Authenticity and collaboration are key for Somerset orchard - Fruit & Vine

“A rising tide floats many boats”: Authenticity and collaboration are key for Somerset orchard

Creating ciders with 100% fruit juice rather than imported concentrates is a point of principle for Dowding’s Apple Juice & Cider, based in Somerset. Deputy editor Sarah Kidby spoke to farm owner Oliver Dowding, on the challenges facing smaller producers, the importance of working with other local businesses, and how the organic farm uses innovative approaches to tackle pest and disease problems.


Oliver Dowding has farmed in Shepton Montague, Somerset, for his entire working life, and worked alongside his father until his death in 1988. Over the years, the farm has had a herd of dairy cows, kept beef cattle, and produced cereals and vegetables. But after the herd was sold in 2005, Oliver’s focus shifted to the apple orchards that were planted in 1995.

Having converted the whole farm to organic management and standards in 1990, part of the land was entered into a predecessor of the Countryside Stewardship Scheme, which involved planting an orchard where there had previously been one.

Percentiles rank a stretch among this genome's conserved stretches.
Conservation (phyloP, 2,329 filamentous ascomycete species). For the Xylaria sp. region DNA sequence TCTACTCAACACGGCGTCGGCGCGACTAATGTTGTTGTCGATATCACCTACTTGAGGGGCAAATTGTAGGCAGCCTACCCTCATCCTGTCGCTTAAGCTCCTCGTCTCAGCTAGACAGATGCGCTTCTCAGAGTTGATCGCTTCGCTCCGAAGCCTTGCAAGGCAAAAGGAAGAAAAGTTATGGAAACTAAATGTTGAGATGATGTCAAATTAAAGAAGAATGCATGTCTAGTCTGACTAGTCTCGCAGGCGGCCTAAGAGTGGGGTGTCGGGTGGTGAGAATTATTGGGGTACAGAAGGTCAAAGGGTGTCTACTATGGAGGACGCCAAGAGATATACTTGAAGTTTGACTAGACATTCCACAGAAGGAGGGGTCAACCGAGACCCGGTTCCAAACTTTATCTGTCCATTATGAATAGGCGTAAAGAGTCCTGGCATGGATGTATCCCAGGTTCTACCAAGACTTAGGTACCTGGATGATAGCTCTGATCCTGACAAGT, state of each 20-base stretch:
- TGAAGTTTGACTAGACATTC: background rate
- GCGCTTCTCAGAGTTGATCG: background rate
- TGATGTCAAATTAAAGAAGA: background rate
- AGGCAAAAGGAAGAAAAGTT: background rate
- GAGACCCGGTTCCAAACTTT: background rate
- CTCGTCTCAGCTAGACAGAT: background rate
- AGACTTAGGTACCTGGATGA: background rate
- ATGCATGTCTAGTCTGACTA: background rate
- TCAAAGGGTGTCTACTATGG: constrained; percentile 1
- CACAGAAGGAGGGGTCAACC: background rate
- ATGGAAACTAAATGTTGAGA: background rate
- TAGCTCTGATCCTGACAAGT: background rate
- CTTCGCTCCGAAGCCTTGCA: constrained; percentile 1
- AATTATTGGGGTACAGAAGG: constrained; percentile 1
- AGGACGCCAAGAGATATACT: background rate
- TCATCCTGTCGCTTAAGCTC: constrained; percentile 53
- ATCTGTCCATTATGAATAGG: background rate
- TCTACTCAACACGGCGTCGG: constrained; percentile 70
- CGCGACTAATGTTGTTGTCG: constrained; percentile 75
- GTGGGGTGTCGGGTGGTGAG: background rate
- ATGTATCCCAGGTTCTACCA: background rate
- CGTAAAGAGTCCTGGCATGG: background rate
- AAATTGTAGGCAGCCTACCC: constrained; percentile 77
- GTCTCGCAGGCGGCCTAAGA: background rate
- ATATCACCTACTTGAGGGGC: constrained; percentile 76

picked apples

Five very traditional Somerset varieties of cider apple were chosen – Yarlington Mill (which is about four miles from the orchard), Harry Masters Jersey, Sweet Coppin, Dabinett, and Browns. Oliver comments: “These give a great blend of flavours and attributes, from low to high tannin, sweet to acid, bittersweet to bittersharp. To this mix we add some other varieties we are offered, plus some cooking apples, of which there are a plentiful supply here.”

Today the farm’s apples are used to produce cider and juice, as well as apple cider vinegar, which are sold through a variety of local outlets such as cafés, pubs and shops, as well as markets and local events. A rising number of people have also begun buying direct. The farm’s ciders are named Tower Brue after King Alfred’s Tower, which is visible from the orchards, and the tributary of the River Brue which runs through the orchard into the local town of Bruton (Brue-town).

Dowding’s currently makes far more juice than cider, so most of its varieties are dessert apples, but it also sources local apples that would otherwise go to waste.

Three years ago they also planted 100 Kingston Black trees – an increasingly rare Somerset apple variety first grown in the parish of Kingston-St-Mary near Taunton. Although still young, it is hoped the trees will produce good yields.